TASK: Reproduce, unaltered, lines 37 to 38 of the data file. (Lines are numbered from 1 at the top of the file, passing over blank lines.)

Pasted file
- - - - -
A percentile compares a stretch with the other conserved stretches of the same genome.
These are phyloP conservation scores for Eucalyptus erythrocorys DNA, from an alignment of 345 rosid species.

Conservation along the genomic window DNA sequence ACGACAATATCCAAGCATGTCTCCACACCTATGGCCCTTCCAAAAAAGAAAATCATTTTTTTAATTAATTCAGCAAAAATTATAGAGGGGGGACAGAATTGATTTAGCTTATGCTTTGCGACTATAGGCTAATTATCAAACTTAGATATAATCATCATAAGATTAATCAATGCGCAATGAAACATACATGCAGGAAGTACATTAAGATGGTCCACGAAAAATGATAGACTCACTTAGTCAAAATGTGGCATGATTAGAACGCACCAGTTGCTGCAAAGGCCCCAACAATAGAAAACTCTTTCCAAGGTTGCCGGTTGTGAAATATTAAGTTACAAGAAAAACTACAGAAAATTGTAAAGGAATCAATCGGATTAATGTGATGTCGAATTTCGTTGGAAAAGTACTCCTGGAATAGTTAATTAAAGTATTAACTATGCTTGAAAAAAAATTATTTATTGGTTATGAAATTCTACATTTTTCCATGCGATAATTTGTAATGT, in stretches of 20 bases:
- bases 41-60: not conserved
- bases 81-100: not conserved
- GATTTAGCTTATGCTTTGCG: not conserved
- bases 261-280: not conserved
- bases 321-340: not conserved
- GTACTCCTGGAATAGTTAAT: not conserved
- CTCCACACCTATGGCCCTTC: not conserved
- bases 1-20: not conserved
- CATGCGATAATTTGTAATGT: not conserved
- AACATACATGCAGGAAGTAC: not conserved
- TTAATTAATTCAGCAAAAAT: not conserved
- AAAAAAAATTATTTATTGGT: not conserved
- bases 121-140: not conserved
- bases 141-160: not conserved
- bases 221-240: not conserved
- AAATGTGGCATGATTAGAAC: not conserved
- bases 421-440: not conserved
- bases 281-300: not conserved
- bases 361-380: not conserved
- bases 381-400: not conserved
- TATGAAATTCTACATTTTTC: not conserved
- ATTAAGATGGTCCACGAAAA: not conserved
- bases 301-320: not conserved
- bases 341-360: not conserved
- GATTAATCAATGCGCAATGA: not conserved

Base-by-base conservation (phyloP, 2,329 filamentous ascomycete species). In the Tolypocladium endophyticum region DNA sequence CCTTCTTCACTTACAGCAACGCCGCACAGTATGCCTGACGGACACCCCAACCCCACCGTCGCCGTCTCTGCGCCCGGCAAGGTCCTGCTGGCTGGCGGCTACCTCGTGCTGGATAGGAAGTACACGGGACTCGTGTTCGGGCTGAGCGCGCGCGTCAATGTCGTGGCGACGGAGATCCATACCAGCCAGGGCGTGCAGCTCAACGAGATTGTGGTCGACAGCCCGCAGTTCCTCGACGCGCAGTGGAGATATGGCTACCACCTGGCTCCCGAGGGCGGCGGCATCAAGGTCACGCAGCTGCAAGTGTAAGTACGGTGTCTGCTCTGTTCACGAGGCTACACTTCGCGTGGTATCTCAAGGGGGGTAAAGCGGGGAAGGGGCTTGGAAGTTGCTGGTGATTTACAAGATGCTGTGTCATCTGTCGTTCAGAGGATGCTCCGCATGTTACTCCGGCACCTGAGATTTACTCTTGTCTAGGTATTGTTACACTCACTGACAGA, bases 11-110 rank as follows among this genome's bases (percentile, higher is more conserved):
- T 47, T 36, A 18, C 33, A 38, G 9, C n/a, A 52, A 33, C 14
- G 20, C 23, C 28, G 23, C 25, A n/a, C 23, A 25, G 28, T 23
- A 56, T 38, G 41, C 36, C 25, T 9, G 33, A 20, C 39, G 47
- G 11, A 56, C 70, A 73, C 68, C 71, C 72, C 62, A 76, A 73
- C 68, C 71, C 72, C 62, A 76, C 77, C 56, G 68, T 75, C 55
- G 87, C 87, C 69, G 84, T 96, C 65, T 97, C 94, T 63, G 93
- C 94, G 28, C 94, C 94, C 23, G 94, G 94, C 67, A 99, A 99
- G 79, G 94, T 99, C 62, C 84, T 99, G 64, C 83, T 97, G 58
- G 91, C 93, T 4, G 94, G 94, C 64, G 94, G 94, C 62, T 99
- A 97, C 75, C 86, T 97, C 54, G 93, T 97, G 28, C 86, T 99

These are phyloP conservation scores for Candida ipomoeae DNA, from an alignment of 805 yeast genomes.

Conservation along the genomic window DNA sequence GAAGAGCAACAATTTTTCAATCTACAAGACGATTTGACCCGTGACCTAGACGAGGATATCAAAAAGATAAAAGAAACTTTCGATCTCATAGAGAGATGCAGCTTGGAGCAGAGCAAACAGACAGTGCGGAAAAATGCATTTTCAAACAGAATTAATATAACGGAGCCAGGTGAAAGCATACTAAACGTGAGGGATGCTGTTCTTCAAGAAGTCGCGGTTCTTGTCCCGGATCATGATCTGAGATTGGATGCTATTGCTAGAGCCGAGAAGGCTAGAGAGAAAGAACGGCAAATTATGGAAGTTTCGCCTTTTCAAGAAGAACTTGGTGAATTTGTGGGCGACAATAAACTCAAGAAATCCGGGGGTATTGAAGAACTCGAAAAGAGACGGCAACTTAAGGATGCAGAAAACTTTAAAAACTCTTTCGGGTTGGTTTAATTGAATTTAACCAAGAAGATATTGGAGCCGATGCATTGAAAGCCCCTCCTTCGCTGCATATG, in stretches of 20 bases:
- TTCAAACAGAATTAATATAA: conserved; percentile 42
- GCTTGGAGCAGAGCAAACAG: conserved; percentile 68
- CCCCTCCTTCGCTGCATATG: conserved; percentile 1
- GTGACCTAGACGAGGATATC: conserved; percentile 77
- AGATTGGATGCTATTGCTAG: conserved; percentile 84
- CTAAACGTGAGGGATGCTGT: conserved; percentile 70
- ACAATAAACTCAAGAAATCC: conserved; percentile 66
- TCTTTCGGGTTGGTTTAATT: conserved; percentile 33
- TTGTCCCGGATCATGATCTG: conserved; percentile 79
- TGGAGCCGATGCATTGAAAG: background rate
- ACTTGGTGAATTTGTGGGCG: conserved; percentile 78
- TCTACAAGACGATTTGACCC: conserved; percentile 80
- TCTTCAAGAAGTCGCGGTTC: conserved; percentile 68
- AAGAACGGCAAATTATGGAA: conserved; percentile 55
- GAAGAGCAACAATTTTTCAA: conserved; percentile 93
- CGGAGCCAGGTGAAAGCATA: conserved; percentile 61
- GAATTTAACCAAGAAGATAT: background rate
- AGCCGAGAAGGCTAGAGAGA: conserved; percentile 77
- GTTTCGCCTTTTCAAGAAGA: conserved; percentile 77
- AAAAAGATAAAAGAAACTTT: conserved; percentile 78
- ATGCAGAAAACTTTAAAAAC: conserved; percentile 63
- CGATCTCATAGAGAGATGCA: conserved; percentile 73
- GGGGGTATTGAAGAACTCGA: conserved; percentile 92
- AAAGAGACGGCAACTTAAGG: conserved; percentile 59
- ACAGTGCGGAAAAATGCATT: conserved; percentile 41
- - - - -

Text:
- G 79, G 94, T 99, C 62, C 84, T 99, G 64, C 83, T 97, G 58
- G 91, C 93, T 4, G 94, G 94, C 64, G 94, G 94, C 62, T 99